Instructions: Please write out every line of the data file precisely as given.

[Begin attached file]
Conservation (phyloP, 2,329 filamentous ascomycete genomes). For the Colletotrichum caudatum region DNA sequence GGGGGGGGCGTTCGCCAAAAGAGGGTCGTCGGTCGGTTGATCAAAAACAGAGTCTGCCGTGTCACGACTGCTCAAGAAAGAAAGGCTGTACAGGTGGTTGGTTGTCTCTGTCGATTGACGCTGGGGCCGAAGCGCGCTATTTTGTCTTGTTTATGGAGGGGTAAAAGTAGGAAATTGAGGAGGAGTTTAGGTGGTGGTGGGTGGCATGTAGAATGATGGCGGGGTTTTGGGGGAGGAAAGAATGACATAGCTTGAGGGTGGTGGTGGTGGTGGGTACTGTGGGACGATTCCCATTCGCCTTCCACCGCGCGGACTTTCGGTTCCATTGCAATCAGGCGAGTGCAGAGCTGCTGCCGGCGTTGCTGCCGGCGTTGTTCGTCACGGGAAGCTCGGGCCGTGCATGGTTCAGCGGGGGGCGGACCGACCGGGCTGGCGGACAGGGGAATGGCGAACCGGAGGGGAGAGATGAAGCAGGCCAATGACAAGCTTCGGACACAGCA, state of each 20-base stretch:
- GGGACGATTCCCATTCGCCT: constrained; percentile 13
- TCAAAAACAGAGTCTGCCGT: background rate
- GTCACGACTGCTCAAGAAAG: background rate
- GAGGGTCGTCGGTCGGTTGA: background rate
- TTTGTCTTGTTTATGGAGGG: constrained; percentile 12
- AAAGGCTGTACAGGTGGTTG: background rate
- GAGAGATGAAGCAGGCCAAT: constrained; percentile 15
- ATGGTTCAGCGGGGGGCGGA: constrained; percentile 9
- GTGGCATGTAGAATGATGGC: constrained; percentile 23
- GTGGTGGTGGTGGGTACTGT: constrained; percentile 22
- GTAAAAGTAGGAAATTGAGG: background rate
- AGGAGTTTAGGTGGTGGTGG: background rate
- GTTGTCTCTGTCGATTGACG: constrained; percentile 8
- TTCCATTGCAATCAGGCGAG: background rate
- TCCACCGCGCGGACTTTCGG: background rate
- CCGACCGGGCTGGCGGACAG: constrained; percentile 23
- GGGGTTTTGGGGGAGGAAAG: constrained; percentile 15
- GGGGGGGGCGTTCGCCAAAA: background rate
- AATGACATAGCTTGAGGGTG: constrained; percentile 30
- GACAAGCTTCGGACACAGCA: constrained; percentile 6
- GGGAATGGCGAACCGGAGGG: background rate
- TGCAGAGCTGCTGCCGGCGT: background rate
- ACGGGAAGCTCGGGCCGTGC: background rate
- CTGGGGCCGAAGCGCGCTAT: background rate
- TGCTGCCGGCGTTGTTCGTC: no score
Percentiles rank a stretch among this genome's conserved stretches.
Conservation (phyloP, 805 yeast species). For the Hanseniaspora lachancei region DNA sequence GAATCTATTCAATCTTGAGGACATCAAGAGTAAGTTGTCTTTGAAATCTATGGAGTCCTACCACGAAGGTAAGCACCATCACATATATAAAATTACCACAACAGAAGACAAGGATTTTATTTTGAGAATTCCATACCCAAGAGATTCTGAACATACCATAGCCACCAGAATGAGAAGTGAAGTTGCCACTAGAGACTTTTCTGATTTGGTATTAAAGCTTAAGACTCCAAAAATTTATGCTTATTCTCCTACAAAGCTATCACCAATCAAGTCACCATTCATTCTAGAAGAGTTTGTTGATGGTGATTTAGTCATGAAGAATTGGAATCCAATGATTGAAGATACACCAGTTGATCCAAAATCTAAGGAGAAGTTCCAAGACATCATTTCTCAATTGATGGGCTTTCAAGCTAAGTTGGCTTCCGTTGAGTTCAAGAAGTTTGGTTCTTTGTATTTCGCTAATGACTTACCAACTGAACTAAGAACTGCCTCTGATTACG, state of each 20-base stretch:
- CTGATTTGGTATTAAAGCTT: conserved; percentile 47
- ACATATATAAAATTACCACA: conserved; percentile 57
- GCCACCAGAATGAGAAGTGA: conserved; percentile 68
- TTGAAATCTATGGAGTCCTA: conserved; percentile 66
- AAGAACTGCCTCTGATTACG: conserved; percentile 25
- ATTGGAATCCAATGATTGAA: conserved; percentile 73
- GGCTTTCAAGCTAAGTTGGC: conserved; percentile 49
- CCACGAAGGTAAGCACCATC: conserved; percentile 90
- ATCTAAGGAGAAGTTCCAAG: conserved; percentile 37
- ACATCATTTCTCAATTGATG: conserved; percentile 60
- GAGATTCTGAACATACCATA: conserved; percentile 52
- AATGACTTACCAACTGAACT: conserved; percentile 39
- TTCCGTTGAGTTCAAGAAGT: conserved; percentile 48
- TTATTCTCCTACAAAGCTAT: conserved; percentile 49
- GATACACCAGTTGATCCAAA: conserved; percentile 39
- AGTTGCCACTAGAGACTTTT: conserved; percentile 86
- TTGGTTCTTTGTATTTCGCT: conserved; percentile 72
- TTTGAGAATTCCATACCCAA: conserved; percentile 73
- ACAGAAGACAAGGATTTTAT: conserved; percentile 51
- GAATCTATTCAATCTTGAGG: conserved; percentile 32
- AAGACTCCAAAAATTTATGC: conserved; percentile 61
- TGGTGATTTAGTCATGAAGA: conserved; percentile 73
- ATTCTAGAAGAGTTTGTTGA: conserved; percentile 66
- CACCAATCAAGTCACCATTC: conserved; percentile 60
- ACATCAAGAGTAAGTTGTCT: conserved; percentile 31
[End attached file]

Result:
Conservation (phyloP, 2,329 filamentous ascomycete genomes). For the Colletotrichum caudatum region DNA sequence GGGGGGGGCGTTCGCCAAAAGAGGGTCGTCGGTCGGTTGATCAAAAACAGAGTCTGCCGTGTCACGACTGCTCAAGAAAGAAAGGCTGTACAGGTGGTTGGTTGTCTCTGTCGATTGACGCTGGGGCCGAAGCGCGCTATTTTGTCTTGTTTATGGAGGGGTAAAAGTAGGAAATTGAGGAGGAGTTTAGGTGGTGGTGGGTGGCATGTAGAATGATGGCGGGGTTTTGGGGGAGGAAAGAATGACATAGCTTGAGGGTGGTGGTGGTGGTGGGTACTGTGGGACGATTCCCATTCGCCTTCCACCGCGCGGACTTTCGGTTCCATTGCAATCAGGCGAGTGCAGAGCTGCTGCCGGCGTTGCTGCCGGCGTTGTTCGTCACGGGAAGCTCGGGCCGTGCATGGTTCAGCGGGGGGCGGACCGACCGGGCTGGCGGACAGGGGAATGGCGAACCGGAGGGGAGAGATGAAGCAGGCCAATGACAAGCTTCGGACACAGCA, state of each 20-base stretch:
- GGGACGATTCCCATTCGCCT: constrained; percentile 13
- TCAAAAACAGAGTCTGCCGT: background rate
- GTCACGACTGCTCAAGAAAG: background rate
- GAGGGTCGTCGGTCGGTTGA: background rate
- TTTGTCTTGTTTATGGAGGG: constrained; percentile 12
- AAAGGCTGTACAGGTGGTTG: background rate
- GAGAGATGAAGCAGGCCAAT: constrained; percentile 15
- ATGGTTCAGCGGGGGGCGGA: constrained; percentile 9
- GTGGCATGTAGAATGATGGC: constrained; percentile 23
- GTGGTGGTGGTGGGTACTGT: constrained; percentile 22
- GTAAAAGTAGGAAATTGAGG: background rate
- AGGAGTTTAGGTGGTGGTGG: background rate
- GTTGTCTCTGTCGATTGACG: constrained; percentile 8
- TTCCATTGCAATCAGGCGAG: background rate
- TCCACCGCGCGGACTTTCGG: background rate
- CCGACCGGGCTGGCGGACAG: constrained; percentile 23
- GGGGTTTTGGGGGAGGAAAG: constrained; percentile 15
- GGGGGGGGCGTTCGCCAAAA: background rate
- AATGACATAGCTTGAGGGTG: constrained; percentile 30
- GACAAGCTTCGGACACAGCA: constrained; percentile 6
- GGGAATGGCGAACCGGAGGG: background rate
- TGCAGAGCTGCTGCCGGCGT: background rate
- ACGGGAAGCTCGGGCCGTGC: background rate
- CTGGGGCCGAAGCGCGCTAT: background rate
- TGCTGCCGGCGTTGTTCGTC: no score
Percentiles rank a stretch among this genome's conserved stretches.
Conservation (phyloP, 805 yeast species). For the Hanseniaspora lachancei region DNA sequence GAATCTATTCAATCTTGAGGACATCAAGAGTAAGTTGTCTTTGAAATCTATGGAGTCCTACCACGAAGGTAAGCACCATCACATATATAAAATTACCACAACAGAAGACAAGGATTTTATTTTGAGAATTCCATACCCAAGAGATTCTGAACATACCATAGCCACCAGAATGAGAAGTGAAGTTGCCACTAGAGACTTTTCTGATTTGGTATTAAAGCTTAAGACTCCAAAAATTTATGCTTATTCTCCTACAAAGCTATCACCAATCAAGTCACCATTCATTCTAGAAGAGTTTGTTGATGGTGATTTAGTCATGAAGAATTGGAATCCAATGATTGAAGATACACCAGTTGATCCAAAATCTAAGGAGAAGTTCCAAGACATCATTTCTCAATTGATGGGCTTTCAAGCTAAGTTGGCTTCCGTTGAGTTCAAGAAGTTTGGTTCTTTGTATTTCGCTAATGACTTACCAACTGAACTAAGAACTGCCTCTGATTACG, state of each 20-base stretch:
- CTGATTTGGTATTAAAGCTT: conserved; percentile 47
- ACATATATAAAATTACCACA: conserved; percentile 57
- GCCACCAGAATGAGAAGTGA: conserved; percentile 68
- TTGAAATCTATGGAGTCCTA: conserved; percentile 66
- AAGAACTGCCTCTGATTACG: conserved; percentile 25
- ATTGGAATCCAATGATTGAA: conserved; percentile 73
- GGCTTTCAAGCTAAGTTGGC: conserved; percentile 49
- CCACGAAGGTAAGCACCATC: conserved; percentile 90
- ATCTAAGGAGAAGTTCCAAG: conserved; percentile 37
- ACATCATTTCTCAATTGATG: conserved; percentile 60
- GAGATTCTGAACATACCATA: conserved; percentile 52
- AATGACTTACCAACTGAACT: conserved; percentile 39
- TTCCGTTGAGTTCAAGAAGT: conserved; percentile 48
- TTATTCTCCTACAAAGCTAT: conserved; percentile 49
- GATACACCAGTTGATCCAAA: conserved; percentile 39
- AGTTGCCACTAGAGACTTTT: conserved; percentile 86
- TTGGTTCTTTGTATTTCGCT: conserved; percentile 72
- TTTGAGAATTCCATACCCAA: conserved; percentile 73
- ACAGAAGACAAGGATTTTAT: conserved; percentile 51
- GAATCTATTCAATCTTGAGG: conserved; percentile 32
- AAGACTCCAAAAATTTATGC: conserved; percentile 61
- TGGTGATTTAGTCATGAAGA: conserved; percentile 73
- ATTCTAGAAGAGTTTGTTGA: conserved; percentile 66
- CACCAATCAAGTCACCATTC: conserved; percentile 60
- ACATCAAGAGTAAGTTGTCT: conserved; percentile 31